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How a Kaikoura-based mobile app for schools took on Australasia

Skool Loop, a mobile application company designed to provide school staff with an alternative to arduous administrative procedures, and alert parents to when a natural disaster has occurred has spread across 720 schools across New Zealand and Australia. Founded in Kaikoura, a coastal town typically known for its abundant wildlife and sperm whale population, the company has become one of the largest employers in the community, and has grown from a $10,000 idea into a $1.8 million business. We chat to founder and managing director, Sharlene Barnes, a 52-year-old Cantabrian grandmother who is taking her app through Australasia.

Skool Loop is a school administrative service that streamlines the communication between teachers and students enabled by a user friendly mobile application. The app is a solution to terribly designed and wasteful web calendars and paper notices and offers notices, newsletters, permission slips, school contacts, absentee messaging, school calendars, and push notifications on a interconnected mobile app with an aim to better coordinate the communication between schools and parents.  

“The app came from my own frustrations with my children going to school and not getting the communication needed. Knowing the logistical nightmares to manage the information from schools, I decided to fix the problem and when I saw apps become more popular it presented a chance to fix the problems," Barnes says. 

She says that its push notifications have proved to be incredibly useful, with alert banners instantly notifying parents about lock downs, flooding and tornadoes. Another key feature is its ability to be individualised for each school, which according to Barnes, can host up to 10,000 unique school pages.

“Anybody can learn something new, I just went out and challenged myself.”

Barnes says while she had no history with interfaces, or technology for that matter, she is a curious person and an ‘entrepreneur from way back’. She adds that she went out to solve a problem, and after tirelessly asking questions, she found the right people to teach her the right things.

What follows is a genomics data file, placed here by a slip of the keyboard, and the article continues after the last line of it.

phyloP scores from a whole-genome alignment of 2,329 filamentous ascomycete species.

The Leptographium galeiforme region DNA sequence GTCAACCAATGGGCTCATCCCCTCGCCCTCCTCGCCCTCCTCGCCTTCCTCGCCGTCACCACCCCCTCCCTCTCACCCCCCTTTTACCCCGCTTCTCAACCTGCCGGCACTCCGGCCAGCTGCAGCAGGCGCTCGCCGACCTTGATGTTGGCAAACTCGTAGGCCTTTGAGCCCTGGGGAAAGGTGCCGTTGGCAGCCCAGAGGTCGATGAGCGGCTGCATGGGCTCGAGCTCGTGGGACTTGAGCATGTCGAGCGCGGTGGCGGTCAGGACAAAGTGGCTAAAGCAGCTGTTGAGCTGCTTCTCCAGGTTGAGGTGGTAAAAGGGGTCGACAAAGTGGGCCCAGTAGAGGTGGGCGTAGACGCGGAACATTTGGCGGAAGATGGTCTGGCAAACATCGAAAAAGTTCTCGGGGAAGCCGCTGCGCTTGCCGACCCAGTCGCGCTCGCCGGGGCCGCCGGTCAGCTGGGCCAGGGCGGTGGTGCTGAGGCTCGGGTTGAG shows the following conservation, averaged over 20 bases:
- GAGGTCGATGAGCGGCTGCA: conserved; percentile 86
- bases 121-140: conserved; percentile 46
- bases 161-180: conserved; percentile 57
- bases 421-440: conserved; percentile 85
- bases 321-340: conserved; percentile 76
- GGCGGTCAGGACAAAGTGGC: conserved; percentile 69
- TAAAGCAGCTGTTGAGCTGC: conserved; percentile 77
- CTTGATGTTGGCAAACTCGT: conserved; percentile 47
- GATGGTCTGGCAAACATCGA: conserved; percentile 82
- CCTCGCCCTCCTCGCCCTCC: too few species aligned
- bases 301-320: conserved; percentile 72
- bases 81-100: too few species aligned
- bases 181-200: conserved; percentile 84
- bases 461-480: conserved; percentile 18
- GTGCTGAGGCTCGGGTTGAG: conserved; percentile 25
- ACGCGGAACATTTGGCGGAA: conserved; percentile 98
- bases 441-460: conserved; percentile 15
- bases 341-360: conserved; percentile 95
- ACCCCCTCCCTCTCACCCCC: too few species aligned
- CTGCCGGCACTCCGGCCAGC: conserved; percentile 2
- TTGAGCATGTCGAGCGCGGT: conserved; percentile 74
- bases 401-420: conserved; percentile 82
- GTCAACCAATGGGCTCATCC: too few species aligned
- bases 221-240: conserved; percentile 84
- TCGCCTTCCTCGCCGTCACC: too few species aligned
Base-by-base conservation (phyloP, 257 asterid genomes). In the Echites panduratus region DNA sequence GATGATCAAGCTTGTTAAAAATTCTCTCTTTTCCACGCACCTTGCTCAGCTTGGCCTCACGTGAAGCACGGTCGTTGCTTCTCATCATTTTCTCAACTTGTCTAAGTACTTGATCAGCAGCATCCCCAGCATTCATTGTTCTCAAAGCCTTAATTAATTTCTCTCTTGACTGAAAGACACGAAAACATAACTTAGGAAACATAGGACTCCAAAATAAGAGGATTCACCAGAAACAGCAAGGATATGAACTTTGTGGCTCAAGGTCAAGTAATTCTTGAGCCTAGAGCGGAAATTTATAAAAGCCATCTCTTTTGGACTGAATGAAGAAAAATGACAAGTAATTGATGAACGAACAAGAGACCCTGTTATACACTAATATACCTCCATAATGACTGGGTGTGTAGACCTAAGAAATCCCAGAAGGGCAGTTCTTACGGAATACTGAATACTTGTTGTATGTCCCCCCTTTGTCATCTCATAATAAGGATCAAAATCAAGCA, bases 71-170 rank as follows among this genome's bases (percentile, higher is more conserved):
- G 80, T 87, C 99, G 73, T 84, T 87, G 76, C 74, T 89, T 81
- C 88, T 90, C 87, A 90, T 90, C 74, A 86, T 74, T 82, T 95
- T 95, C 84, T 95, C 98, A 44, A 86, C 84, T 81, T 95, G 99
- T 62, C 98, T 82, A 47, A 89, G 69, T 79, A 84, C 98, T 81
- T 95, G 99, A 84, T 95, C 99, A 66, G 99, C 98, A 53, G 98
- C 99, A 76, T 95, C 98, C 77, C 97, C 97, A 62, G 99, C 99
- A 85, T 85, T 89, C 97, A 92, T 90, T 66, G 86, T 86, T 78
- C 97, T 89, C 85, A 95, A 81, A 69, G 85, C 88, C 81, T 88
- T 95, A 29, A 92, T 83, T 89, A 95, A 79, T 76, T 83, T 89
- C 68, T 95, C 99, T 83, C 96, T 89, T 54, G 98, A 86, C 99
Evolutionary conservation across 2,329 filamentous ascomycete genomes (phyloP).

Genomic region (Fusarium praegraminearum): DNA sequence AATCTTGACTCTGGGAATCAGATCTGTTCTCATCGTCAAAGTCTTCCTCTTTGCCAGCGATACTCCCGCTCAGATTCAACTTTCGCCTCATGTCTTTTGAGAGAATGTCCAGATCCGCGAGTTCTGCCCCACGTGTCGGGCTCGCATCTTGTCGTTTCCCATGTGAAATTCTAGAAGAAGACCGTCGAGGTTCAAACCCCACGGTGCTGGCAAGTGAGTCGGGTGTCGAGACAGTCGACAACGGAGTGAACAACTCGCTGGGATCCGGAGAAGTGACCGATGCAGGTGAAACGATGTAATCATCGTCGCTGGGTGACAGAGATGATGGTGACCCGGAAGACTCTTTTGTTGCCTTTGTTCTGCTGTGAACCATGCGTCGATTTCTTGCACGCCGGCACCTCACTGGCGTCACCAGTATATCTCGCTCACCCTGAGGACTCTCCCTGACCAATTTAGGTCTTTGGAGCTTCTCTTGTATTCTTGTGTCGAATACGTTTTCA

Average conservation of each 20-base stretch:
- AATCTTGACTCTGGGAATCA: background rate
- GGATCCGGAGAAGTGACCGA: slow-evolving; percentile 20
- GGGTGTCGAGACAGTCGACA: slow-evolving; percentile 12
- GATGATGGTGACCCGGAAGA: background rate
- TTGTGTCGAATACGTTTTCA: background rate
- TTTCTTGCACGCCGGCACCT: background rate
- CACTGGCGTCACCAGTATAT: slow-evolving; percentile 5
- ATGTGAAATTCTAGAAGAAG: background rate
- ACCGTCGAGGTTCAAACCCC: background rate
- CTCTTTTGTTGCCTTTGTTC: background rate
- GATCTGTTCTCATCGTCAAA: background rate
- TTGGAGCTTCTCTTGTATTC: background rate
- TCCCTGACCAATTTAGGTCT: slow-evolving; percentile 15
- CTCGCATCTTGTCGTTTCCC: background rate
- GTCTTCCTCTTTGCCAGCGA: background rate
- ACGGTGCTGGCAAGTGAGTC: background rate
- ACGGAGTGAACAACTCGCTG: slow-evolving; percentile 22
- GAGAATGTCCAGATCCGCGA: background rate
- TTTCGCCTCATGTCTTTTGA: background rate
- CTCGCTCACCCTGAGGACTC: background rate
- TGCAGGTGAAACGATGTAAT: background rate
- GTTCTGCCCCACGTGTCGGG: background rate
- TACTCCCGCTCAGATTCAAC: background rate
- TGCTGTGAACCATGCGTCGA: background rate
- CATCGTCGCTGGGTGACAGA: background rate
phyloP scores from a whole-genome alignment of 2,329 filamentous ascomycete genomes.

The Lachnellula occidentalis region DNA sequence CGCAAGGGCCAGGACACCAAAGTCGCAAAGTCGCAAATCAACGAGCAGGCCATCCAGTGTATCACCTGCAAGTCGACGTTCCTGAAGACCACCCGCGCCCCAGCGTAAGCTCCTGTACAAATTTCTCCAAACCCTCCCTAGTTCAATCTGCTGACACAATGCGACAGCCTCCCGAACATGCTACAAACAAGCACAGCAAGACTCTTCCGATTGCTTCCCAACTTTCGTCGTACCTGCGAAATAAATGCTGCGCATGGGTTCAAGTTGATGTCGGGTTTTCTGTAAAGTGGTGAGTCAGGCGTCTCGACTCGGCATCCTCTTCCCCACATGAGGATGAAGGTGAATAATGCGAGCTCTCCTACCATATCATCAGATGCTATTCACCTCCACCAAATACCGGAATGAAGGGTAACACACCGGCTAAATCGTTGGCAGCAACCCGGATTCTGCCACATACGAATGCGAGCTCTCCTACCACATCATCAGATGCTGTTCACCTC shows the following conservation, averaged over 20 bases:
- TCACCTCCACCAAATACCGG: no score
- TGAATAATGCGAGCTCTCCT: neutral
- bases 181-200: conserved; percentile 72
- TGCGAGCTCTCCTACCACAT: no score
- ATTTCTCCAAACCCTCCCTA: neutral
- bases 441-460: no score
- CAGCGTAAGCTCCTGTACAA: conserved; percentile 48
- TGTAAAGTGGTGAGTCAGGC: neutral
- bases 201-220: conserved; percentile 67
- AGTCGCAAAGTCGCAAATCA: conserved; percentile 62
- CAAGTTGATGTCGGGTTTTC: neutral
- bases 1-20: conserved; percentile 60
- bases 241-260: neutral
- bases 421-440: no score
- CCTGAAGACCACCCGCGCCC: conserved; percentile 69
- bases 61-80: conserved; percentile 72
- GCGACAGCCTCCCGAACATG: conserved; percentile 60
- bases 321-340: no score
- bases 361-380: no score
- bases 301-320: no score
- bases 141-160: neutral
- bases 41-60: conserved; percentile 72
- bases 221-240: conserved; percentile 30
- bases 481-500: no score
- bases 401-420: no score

“Anybody can learn something new, I just went out and challenged myself.”

Skool Loop has two offices, one in Kaikoura and another in Rangiora, and has 15 staff spread across the two regions.

“After the Kaikoura Earthquake, the infrastructure was unstable, and after an earthquake nothing is certain, so we decided that all our eggs weren’t in one basket, so we opened up an office in Rangiora," Barnes says.

The app is free of charge for schools and the first of its kind in Australasia, according to Barnes. She adds the free accessibility makes a big difference for low decile schools where parents can often struggle to pay for phone calls into the school.

But while it’s a free public service app, it has no shortage of financial support, and its ‘discrete’ integration of regional and local advertising now boasts 15,000 advertisers, made up of small-to-medium-sized New Zealand and Australian businesses.

“Skool Loop’s only advertisers are regional/community businesses related to the area of the school that is on the Skool Loop app," Barnes says. 

"For example, if a school in the Nelson district signs onto the Skool Loop app, they will only see advertisements from local businesses in the area like cafes and shops. Skool Loop provides a list of advertisers directly to the school for approval to ensure the advertisers that will appear on that school's own Skool Loop page, aligns with the school community engaging on the app."

This is supported by a bunch of keen international investors who have collectively contributed $150,000 into the business.

Barnes says: “I put a profile on the New Zealand investment website, and got a number of interested parties. It was super easy, and not nearly as hard as some people would think. There are a number of people out there wanting to support new initiatives.”

The result has quite remarkably transformed her own investment of $10,000 to kickstart the business into a company that records an annual turnover of $1.2 million. Additionally, being based in the commercially reserved regions of Kaikoura and Rangiora, Skool Loop has helped to employ people in areas that don’t have great diversity in their employment opportunities.

Barnes says with the infrastructure and resource available in the regions, it hasn’t nearly been as challenging as she thought it would be. Skool Loop is now entering into various global markets and is currently licensing in the United States, India, the United Kingdom, South Africa, as well as breaking into the South Pacific region. 

Asked what is next on the horizon, Barnes says the Skool Loop app has been an amazing and challenging journey, and still believes there is a long way to go in regards with integrating technology into education. She adds that Skool Loop is constantly looking at more bolt-ons and functionalities to include on the app.

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